How do you know when it's just old age memory loss or early signs of dementia?

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Alzheimer's and dementia runs in the family. I am the caregiver to my 87 year old godmother who has been like my mom my whole life since my own mother had mental illness problems. Since we all moved to FL last November, she has gone down hill very quickly, with toileting, she wears depends and pads, but most of the time when I take her to the bathroom she is already wet, but yet there are times she gets up and goes on her own and does fine. She is also falling more ofter, 2 times in the last 2 months. She uses a walker, but she loses her balance. I am afraid when she has to go to the bathroom in the middle of the night and since her last fall I have gotten a baby monitor. She sometimes is up 2-3 times a night and I am losing sleep and when she does fall, she does not remember she has the First Alert button to even press it. The company has just sent me the new one that is suppose to detect falls, but they told me it always does not work. When I go to check on her and help her to the bathroom, she stares at me as if she does not know who I am, then a few minutes later she will say "Is that you Deb". Then there are other times she seems more alert. She cannot be left alone at all any more, and my partner and I have not had any time away to just go have fun for almost a year! We are both going to be 60 soon and are disabled ourselves with bad back problems and we do have home health aides come to the house to bathe and dress her for 2 hrs in the morning. I was also advised to purchase bed rails for her craftmatic bed, but I am afraid she will try to crawl out over them! I have asked her not to get out of bed and call out my name and I will come and help her, but she only did that for 2 nights and stopped. When I asked her why she did not call me, she said she forgot.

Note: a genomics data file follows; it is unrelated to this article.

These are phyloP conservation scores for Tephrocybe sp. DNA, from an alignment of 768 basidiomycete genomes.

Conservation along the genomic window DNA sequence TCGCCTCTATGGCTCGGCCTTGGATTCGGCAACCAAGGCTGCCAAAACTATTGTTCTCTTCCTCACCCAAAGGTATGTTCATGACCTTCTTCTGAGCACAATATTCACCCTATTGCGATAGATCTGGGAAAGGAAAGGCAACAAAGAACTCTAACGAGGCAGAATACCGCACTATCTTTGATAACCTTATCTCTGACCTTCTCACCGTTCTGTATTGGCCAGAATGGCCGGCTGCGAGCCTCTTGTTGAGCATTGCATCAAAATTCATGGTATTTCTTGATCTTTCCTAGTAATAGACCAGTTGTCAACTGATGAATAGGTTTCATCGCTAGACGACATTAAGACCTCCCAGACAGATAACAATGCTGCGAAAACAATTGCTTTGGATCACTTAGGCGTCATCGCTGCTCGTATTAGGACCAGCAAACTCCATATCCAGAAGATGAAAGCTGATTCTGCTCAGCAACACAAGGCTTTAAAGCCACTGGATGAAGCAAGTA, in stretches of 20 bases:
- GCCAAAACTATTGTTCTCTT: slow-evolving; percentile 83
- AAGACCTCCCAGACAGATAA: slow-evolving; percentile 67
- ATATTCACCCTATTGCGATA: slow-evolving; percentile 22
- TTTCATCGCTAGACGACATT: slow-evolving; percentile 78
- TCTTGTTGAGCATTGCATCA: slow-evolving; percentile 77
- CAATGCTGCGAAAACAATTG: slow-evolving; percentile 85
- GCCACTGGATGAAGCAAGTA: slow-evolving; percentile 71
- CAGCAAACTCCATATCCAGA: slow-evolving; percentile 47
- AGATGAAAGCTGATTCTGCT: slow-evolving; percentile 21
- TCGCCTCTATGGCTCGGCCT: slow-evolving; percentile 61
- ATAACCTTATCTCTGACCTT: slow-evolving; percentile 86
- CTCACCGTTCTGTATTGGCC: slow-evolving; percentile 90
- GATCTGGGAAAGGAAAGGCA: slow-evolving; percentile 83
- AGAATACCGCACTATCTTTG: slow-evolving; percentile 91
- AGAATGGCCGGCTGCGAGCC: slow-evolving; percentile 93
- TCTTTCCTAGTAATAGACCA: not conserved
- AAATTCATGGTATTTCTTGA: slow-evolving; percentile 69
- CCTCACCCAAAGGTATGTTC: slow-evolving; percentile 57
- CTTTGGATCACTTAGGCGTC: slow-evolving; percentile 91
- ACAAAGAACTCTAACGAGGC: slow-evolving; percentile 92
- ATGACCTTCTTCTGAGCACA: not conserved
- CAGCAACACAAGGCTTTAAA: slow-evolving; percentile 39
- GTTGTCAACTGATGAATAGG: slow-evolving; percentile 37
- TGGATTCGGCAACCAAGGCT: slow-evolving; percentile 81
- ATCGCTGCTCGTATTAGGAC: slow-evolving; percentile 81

Do you think taking her to an adult day care 1-2 times a week would help her to get out around people her own age? I am also looking for respite care so my boyfriend and I can go out on a date or maybe even go away for a weekend!

Her father had dementia, and her younger brother just dies of Alzheimer's just after we moved to FL. I was a nurse and worked in a nursing home when I was younger, that is how I hurt my back. I also worked for the ARC, so I am aware of working with the elderly. But this is getting difficult when doing it 24/7. Any suggestions would be very grateful and helpful!